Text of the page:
Slivovitz

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Tallswife

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AAE3EBBB-EB55-4638-95EF-BB37A0460FD6.jpeg Started one jar of Slivovitz this weekend. Once I can score another jar, I’ll start a batch in that.

2.5 lb black plums-make 4 slits in each
1.5 C sugar
2 sticks cinnamon
2 2” pieces of lemon peel.
Vodka to fill jar

Add sugar and some vodka to dissolve. Add plums, cinnamon, and lemon peel. Cover to top of jar with vodka. Set in a cool dark place for 2 months. Stir weekly. Enjoy!!
 

58 Caliber

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Wow that sounds good. What size jar is it?? Daughter and son-in-law own a liquor store so I need to know how much vodka to order!!!! :ThankYou::thumb:
Thanks,

Dave
 

Tallswife

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Wow that sounds good. What size jar is it?? Daughter and son-in-law own a liquor store so I need to know how much vodka to order!!!! :ThankYou::thumb:
Thanks,

Dave
I use gallon glass jars for this. Hope you enjoy it!
 

Loyalist Dave

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2.5 lb black plums-make 4 slits in each
IF you are by any chance lucky enough to get that same weight in Damsons [Damson plumbs] it will improve the product. ;)

"SLIVOVITZ: is a liqueur prepared in Austria-Hungary, Germany, Poland and other European countries, from Damson plumbs. It takes the title from Sliva or Sljiva, the Serbian name for the fruit." The Grocer's Encyclopedia 1911

LD
 

Tallswife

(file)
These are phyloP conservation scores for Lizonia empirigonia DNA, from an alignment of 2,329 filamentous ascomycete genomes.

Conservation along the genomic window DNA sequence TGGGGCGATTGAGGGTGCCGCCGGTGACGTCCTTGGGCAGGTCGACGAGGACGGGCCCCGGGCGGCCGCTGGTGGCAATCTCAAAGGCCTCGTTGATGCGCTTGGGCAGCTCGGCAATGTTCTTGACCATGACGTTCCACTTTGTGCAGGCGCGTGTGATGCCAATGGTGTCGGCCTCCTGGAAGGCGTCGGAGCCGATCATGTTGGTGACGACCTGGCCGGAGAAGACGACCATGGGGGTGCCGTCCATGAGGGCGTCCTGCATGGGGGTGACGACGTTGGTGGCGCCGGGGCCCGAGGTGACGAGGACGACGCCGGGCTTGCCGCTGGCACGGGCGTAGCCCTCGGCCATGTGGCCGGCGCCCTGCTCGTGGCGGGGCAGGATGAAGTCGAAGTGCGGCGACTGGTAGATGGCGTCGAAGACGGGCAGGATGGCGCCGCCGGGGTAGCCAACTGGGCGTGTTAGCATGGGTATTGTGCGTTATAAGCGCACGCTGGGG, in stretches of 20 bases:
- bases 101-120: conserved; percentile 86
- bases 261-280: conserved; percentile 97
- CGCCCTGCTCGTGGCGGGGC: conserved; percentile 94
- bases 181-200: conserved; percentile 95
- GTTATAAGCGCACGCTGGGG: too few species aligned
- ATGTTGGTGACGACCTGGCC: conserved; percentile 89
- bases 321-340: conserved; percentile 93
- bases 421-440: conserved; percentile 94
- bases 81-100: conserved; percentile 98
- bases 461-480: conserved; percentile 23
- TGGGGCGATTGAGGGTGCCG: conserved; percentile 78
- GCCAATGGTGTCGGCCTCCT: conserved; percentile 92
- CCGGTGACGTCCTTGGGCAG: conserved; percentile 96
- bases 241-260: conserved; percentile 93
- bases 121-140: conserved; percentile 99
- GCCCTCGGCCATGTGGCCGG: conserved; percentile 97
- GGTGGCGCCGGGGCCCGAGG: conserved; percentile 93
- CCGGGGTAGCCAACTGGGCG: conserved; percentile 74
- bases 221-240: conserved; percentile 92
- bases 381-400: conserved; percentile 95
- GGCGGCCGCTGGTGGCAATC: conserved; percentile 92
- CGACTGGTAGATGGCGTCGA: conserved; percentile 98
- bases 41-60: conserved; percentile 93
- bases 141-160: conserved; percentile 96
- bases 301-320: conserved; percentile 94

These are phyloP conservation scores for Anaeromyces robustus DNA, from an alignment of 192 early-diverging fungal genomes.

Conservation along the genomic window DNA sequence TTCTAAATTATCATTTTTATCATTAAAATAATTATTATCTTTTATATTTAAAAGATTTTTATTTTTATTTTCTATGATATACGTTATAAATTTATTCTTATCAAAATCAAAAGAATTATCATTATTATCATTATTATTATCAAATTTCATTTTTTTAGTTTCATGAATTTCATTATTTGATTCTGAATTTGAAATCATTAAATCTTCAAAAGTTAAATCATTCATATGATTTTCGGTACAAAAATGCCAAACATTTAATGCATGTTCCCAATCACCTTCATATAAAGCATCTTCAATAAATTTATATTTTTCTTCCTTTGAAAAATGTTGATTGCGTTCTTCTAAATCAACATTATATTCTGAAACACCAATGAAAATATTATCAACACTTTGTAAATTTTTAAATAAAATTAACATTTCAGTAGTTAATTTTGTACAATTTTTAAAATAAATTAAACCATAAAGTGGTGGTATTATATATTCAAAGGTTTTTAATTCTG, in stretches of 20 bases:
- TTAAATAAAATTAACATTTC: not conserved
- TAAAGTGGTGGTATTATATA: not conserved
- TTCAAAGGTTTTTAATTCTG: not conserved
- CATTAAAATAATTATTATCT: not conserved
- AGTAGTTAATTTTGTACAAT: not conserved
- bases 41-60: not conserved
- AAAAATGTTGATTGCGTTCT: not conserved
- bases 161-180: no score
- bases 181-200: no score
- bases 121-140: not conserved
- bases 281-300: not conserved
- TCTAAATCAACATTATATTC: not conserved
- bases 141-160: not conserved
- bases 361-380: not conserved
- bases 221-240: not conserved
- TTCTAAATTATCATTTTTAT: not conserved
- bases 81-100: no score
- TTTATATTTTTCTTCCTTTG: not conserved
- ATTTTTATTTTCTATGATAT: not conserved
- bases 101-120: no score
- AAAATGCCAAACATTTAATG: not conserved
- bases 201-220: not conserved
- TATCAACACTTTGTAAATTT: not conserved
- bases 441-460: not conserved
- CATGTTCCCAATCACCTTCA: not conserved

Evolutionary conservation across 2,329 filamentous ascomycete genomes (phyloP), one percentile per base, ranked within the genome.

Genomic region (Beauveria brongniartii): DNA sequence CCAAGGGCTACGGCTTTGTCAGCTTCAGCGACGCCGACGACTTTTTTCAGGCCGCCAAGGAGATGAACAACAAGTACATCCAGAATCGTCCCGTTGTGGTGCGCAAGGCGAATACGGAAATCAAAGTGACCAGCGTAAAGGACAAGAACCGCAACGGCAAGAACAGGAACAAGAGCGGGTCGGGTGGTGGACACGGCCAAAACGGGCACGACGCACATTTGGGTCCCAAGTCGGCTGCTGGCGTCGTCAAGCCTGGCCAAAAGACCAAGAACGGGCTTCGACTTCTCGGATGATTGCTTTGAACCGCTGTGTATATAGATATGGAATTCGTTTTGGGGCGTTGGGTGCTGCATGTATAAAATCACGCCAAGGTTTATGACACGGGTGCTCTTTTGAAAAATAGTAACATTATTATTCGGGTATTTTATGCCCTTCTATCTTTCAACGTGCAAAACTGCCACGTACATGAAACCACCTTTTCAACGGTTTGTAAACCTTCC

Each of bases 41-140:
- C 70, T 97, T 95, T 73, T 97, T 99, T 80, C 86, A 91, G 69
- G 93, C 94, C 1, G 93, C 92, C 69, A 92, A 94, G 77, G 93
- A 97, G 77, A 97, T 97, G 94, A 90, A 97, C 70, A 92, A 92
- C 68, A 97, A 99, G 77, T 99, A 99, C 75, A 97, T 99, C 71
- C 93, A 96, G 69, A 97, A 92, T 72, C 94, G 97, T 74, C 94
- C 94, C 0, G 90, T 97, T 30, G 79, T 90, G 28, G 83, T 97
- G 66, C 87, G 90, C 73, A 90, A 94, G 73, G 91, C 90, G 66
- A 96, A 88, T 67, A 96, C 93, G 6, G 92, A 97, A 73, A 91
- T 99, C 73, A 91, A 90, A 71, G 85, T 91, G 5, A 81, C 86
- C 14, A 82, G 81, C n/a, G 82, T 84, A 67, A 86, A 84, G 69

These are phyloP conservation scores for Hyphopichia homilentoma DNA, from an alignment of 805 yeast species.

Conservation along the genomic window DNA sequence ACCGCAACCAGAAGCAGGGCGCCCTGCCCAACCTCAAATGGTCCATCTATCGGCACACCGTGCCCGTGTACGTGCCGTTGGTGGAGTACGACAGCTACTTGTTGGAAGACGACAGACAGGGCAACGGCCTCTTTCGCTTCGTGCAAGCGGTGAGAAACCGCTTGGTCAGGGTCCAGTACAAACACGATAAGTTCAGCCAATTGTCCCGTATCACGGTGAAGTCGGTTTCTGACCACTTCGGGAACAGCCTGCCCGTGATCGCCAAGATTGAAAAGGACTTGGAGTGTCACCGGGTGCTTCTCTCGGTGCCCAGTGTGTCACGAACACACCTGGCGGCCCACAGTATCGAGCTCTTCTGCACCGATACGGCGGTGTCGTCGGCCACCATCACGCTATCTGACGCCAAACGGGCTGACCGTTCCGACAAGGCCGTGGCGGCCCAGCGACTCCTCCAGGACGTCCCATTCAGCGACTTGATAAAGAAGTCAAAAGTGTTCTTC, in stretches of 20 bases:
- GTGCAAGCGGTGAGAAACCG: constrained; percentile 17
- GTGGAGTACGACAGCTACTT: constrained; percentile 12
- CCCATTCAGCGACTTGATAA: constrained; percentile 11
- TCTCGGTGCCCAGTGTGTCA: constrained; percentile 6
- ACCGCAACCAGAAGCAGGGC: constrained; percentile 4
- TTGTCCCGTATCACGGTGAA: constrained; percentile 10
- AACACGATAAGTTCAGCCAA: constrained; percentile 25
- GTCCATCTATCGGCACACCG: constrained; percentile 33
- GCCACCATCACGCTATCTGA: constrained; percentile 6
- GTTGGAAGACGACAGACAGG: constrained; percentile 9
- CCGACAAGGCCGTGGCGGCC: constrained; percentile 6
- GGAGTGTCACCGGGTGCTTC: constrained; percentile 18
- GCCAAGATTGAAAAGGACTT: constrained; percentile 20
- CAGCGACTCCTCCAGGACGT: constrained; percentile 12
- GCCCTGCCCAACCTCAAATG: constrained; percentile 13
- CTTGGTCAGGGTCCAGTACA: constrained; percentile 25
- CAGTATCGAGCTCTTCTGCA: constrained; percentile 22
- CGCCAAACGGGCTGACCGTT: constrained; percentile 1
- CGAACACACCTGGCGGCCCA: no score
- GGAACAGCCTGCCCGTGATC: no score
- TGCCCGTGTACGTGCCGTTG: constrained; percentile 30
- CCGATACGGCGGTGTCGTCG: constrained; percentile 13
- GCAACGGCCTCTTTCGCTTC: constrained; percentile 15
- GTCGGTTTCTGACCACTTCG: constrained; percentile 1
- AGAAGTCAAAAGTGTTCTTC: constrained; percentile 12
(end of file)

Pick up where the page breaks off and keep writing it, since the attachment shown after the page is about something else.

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IF you are by any chance lucky enough to get that same weight in Damsons [Damson plumbs] it will improve the product. ;)

"SLIVOVITZ: is a liqueur prepared in Austria-Hungary, Germany, Poland and other European countries, from Damson plumbs. It takes the title from Sliva or Sljiva, the Serbian name for the fruit." The Grocer's Encyclopedia 1911

LD
No Damson plums around here! Just black or red.
 

Loyalist Dave

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No Damson plums around here! Just black or red.
Hence the previous "lucky enough" comment. ;) It's tragic but they were a very popular plum in the 18th century, I find them mentioned in old cook books often, but they are not commercial and more, and you have to find a person with an heirloom garden. I have tried them fresh off a tree..., they are worth the effort (imho)

LD
 

Grenadier1758

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My mother had a Damson plum planted at their house for quite a few years. The old tree died and could not be replaced.

Stark Brothers' Nursery has them listed, but out of stock.
 

wiksmo

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As long as I can remember growing up, I watched my Serbian Dad make slivovitz. He grew his own plums (not Damson, but it was tasty fruit). The glass jars lined up on the shelves in the basement cellar were absolutely beautiful. He gave many litres away each year as holiday gifts, and there was never anyone unhappy who received some.

At the family memorial dinner for Dad after he died, the toast drink before the meal (and during) was his home-made slivovitz. The next holiday season, my brothers, uncle, and a few close Serbian friends got the remaining bottles in remembrance of him. Tallswife, that's a very nice photo you posted.

wiksmo
 

Columbus

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View attachment 11208 Started one jar of Slivovitz this weekend. Once I can score another jar, I’ll start a batch in that.

2.5 lb black plums-make 4 slits in each